Observations of solar systems outside our own show a large population of 'hot Jupiters', where gas giants have been dragged inwards to a cosy rendezvous with their star. Yet, somehow our planets avoided this miserable fate.

2. Secondly, Mars is squiffy. As you step away from the sun, its gravitational pull lessens. This should allow planet mass to increase and indeed, the Earth is larger than Venus which is larger than Mercury. Then there's Mars which —according to such an idea— should be larger than the Earth, but is in fact only 1/10th of its mass. 

3. Just beyond Mars is a collection of rocks orbiting the sun known as the Asteroid belt. These come in two different flavours 'S-type' and 'C-type', the latter of which contain water similar to Earth. Yet, if these guys all formed around the same point in the Solar System, why are there different types?

The Grand Tack explains all these problems very neatly. Jupiter does indeed migrate, moving towards the inner Solar System. Its movement shepherds small rocky planetesimals ahead of it like a giant snowplough. This mixes up the original S-type rocks in the terrestrial region with the icy C-type rocks that originally formed further out but have been shuffled inwards by Jupiter. 

As Jupiter approaches the outer edge of the terrestrial planet forming region, Saturn catches up. Growing slower than Jupiter, it begins its own migration later and doesn't chase down its bigger brother until Jupiter reaches a distance of around 1.5 AU. Saturn's presence blocks out part of the gas disc's interaction and the resulting force pulls Jupiter back, turning it around in the U-turn that earns the scenario its name. 

The result of Jupiter getting up close and personal is a clearing out of material up to around 1 AU, leaving Mars with very few planetesimals to build up its mass. This gives a small Mars, a mixed asteroid belt and doesn't require any magic to stop Jupiter feeling the migrating pull of the gas disc. Hoorah! 

This is why this theory is popular. 

In a new paper by Konstantin Batygin and Greg Laughlin, it is proposed that this same mechanism can also explain why our Solar System lacks hot super-Earths. 

In this research, Batygin and Laughlin suggest that the shepherding of rocky planetesimal by Jupiter's inward migration could set off a collision apocalypse through the inner Solar System. This ultimately leads to a clear out of planets already chillin' in this region, including any super-Earths. Our own terrestrial planets then had to form after Jupiter's departure, as a second evolution after a dramatic planet extinction.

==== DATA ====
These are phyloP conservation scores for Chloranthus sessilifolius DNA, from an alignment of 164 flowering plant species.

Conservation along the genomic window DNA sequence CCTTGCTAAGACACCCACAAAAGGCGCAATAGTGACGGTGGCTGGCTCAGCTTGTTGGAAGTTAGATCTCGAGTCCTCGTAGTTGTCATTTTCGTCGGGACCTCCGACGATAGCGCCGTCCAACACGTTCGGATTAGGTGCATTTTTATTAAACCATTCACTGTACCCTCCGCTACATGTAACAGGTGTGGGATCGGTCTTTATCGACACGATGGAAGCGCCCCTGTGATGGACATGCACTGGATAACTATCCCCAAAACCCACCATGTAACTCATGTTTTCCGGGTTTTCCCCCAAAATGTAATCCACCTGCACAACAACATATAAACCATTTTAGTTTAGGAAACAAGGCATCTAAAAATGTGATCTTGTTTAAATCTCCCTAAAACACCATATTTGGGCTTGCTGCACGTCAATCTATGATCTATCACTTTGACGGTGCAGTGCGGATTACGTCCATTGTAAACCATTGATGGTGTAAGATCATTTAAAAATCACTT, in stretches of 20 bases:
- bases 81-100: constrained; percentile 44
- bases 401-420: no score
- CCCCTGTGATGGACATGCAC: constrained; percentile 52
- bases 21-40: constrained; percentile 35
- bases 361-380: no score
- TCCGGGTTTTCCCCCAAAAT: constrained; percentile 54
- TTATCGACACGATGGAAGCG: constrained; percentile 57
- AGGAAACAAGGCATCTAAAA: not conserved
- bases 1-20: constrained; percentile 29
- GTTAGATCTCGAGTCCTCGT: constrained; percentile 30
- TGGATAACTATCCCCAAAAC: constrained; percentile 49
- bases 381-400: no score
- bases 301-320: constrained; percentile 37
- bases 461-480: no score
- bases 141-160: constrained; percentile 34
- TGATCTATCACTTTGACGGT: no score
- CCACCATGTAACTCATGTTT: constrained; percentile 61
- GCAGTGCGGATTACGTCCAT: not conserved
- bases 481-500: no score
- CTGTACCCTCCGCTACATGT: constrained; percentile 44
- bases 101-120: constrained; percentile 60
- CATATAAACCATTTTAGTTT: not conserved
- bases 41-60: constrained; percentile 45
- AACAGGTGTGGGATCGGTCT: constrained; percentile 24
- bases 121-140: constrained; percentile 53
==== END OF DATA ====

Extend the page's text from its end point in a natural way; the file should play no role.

The idea is that as Jupiter begins to plough up the planetesimals in front of its motion, it increases their collisions. These collisions grind down the planetesimals from 10 - 100 km sized rocks to ones dropping below the 1 km size range. At this point, these smaller boulders begin to feel the drag of the gas disc. 

Because solid particles do not feel pressure, planetesimals orbit the sun slightly faster than the gas. This produces a head wind that bigger rocks can ignore, but drags on smaller rocks to slow their motion. As the planetesimals are ground down in size, this head wind becomes a major issue and they break away from Jupiter to start a rapid progression towards the sun. 

Any planets between Jupiter and the sun will therefore be subjected to a wave of these small rocks. If there is enough of them, this can overwhelm the planet orbit's stability and crash it into the sun. 

This idea has a number of positive points and —in my opinion— a few over-reached one. 

On the definite plus side, this collisional cascade seems convincing. It's a straight forward consequence of a theory that's already proved its salt and could well have serious implications for planet formation. 

It also solves a mystery the authors highlighted with regard to formation times. While the planetesimal planet building blocks are thought to have formed within 1 million years of the sun's birth, chemical analysis suggests the terrestrial planets didn't form for another few hundred million years. This delay is explained if our rocky worlds are the second generation of planets to form, after Jupiter has taken out the first attempt.

An additional bonus is an explanation for why we do not see any planets inside Mercury's orbit. Planets on very short orbits most likely arrive there by sauntering in via migration from a cooler spot further out. This requires the gas disc to pull the planet inwards. If our terrestrial planets were the second generation to form, then the gas disc might not have been around long enough to drag anyone into a snugger orbit.  

However, the authors make some pretty mighty claims as to the consequences of this effect which I feel are a lot less certain.  

1. To begin with, the authors focus on the destruction of super-Earths in our solar system. Yet, there is really no evidence that we ever had these planets.

The formation mechanism of planets with masses between the Earth and Neptune remains a subject of intense debate. Did they form similarly to the Earth, but with an over zealous efficiency that allowed super-sized variations? Or are they gas giants like Neptune which migrated inwards towards sun? Without understanding their formation, it is impossible to assess whether our Solar System likely hosted this kind of world. 

The authors specifically do not attempt to address the formation of super-Earths. Rather, they argue that as the most common type of exoplanet discovered, it is statistically likely that we too once had this population.